Energy | September 26, 2008 |
Gore Encourages Civil Disobedience Against Coal
While I admire the sentiment at the root of this call to arms, I’m wondering if it won’t prove to be more of a divisive force among the people pushing the shift toward sustainable businesses and activities. Up to this point, the public image of the newer sustainability movement has had a distinctly separate tone than the environmental movement of years past.
Although for many, the term “environmentalism” conjures up images of hippies, the people most associated with reducing their carbon footprint, or offsetting the impact of their Ford Excursion are generally portrayed as affluent, successful Americans, the sort of consumerists many “old” environmentalists—Edward Abbey, for example—decried in their work.
While these “new” environmentalists may have all the passion of those who strove to protect the planet in decades past, they also have a lot more to lose. Chaining oneself to heavy equipment at a coal plant construction site could have a tremendous impact on a current career and future job prospects, especially with the massive proliferation of cameras and access to information in today’s society. Furthermore, a desire for many young people to dissociate themselves with the “treehugger” image associated with past acts of environmental civil disobedience might further reduce response.
Most of all, I think that civil disobedience in this case will have little impact on effecting change. From the Salt March to Dandi to sit-ins in at segregated lunch counters in the American South, the most successful acts of civil disobedience have always presented a larger economic challenge. Illegal salt-making cut British revenues, and a sit-ins hurt businesses. But short of outright property destruction—which I doubt is what Al Gore has in mind—protests will do little to stop the construction of new plants.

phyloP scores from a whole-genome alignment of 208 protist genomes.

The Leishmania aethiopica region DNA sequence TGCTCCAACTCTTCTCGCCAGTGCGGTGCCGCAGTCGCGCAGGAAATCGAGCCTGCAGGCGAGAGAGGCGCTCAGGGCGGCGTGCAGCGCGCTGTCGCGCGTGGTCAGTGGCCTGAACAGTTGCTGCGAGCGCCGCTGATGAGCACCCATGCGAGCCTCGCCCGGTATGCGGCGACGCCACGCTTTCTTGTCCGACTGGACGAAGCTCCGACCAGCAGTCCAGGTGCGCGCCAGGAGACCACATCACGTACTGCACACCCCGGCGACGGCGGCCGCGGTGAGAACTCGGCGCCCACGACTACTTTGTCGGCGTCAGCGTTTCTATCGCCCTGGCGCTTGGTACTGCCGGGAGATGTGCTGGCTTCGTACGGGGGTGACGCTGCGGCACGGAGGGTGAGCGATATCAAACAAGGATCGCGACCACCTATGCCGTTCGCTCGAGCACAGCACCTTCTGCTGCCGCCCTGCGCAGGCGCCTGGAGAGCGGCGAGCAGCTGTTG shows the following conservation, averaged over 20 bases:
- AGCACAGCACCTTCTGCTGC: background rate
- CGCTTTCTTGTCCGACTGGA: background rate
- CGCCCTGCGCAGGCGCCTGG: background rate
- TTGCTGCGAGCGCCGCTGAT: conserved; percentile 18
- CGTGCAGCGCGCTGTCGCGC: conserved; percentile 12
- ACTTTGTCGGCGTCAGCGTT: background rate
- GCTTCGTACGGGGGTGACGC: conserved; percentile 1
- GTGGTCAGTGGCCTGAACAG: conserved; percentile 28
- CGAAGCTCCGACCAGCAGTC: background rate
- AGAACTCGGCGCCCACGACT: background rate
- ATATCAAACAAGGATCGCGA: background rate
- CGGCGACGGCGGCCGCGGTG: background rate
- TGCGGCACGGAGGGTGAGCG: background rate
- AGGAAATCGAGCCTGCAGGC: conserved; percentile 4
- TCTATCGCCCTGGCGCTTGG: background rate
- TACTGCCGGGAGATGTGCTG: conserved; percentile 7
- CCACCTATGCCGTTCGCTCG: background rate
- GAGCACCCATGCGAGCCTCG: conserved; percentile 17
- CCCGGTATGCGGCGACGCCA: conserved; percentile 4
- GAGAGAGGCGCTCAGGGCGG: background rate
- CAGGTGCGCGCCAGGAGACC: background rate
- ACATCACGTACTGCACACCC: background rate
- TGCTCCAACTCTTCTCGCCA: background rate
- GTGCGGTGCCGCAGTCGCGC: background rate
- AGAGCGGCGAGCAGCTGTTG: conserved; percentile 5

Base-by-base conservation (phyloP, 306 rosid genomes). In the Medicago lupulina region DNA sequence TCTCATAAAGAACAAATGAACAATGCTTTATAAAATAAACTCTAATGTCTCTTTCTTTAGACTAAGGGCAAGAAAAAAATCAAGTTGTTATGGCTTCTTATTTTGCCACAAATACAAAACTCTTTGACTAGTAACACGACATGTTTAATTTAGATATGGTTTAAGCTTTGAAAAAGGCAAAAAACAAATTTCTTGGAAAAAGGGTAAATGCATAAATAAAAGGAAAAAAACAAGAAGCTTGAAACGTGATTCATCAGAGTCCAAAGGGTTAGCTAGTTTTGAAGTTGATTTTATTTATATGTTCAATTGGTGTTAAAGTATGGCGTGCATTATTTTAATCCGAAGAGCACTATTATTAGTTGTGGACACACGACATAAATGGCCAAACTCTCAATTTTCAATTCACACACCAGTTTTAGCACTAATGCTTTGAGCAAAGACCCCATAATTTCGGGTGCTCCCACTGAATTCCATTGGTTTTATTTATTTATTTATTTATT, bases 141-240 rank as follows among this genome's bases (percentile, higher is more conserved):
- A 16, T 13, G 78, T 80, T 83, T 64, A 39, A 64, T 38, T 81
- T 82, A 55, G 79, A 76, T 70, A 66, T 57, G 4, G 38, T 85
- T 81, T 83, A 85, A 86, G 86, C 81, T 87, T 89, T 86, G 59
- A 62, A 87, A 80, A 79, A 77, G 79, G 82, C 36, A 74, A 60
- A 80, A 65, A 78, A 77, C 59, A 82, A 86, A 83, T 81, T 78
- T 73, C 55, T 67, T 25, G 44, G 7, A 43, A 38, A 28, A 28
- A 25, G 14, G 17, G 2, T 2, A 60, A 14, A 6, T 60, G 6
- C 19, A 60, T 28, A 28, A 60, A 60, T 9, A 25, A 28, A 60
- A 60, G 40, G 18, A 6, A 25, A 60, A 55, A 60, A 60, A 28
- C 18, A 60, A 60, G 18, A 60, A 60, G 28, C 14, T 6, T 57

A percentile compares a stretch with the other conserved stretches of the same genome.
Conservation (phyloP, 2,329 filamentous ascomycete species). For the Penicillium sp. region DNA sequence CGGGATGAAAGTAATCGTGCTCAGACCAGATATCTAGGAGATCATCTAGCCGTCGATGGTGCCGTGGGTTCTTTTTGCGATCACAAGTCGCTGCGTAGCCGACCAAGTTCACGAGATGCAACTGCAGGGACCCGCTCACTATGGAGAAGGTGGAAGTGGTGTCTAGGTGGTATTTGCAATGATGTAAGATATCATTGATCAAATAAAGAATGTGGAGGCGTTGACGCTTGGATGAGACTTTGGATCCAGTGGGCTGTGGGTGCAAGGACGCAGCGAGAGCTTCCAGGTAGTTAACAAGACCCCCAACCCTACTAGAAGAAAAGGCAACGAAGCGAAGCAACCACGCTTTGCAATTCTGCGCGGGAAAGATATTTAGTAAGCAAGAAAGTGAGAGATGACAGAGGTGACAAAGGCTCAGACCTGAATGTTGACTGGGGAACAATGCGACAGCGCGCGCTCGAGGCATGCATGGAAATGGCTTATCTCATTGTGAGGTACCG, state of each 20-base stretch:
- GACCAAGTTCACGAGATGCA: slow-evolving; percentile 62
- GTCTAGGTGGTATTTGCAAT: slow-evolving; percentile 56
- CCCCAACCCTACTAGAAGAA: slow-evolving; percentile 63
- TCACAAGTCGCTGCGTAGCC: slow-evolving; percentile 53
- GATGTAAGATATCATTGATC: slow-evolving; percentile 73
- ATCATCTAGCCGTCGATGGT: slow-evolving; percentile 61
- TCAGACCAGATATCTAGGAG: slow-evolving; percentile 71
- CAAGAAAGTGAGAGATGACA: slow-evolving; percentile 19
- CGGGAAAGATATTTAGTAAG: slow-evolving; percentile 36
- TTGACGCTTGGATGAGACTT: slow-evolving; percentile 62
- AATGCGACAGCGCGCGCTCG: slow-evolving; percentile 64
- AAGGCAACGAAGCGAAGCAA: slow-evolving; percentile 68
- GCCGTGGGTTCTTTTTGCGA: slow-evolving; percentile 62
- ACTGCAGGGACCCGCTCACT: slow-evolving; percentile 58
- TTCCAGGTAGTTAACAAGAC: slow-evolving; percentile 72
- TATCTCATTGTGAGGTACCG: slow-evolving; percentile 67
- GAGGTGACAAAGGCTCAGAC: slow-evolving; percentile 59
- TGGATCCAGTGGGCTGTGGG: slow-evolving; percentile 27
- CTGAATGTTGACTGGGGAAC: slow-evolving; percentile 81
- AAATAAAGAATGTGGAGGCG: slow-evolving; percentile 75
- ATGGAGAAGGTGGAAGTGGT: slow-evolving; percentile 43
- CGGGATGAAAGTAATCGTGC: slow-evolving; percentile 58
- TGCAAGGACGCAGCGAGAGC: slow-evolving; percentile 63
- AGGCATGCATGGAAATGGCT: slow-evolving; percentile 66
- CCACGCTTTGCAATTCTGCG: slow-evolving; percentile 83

Instead, Americans concerned about coal plants can do what they should—and perhaps have—been doing all along: reducing their consumption of energy. Less demand on the electrical grid severely undermines the arguments that renewable energy sources can’t provide enough power to fuel America’s needs, and reduced demand drops the price of energy in deregulated markets, limiting profits for utility companies that ignore consumer demand for clean power.
So while a bold call, I think civil disobedience in pressuring industry toward more sustainable practices will provide as much division as motivation among clean energy advocates, and in the end, prove fairly ineffective in slowing harmful climate change.
Photo by Flickr user Simone Brunozzi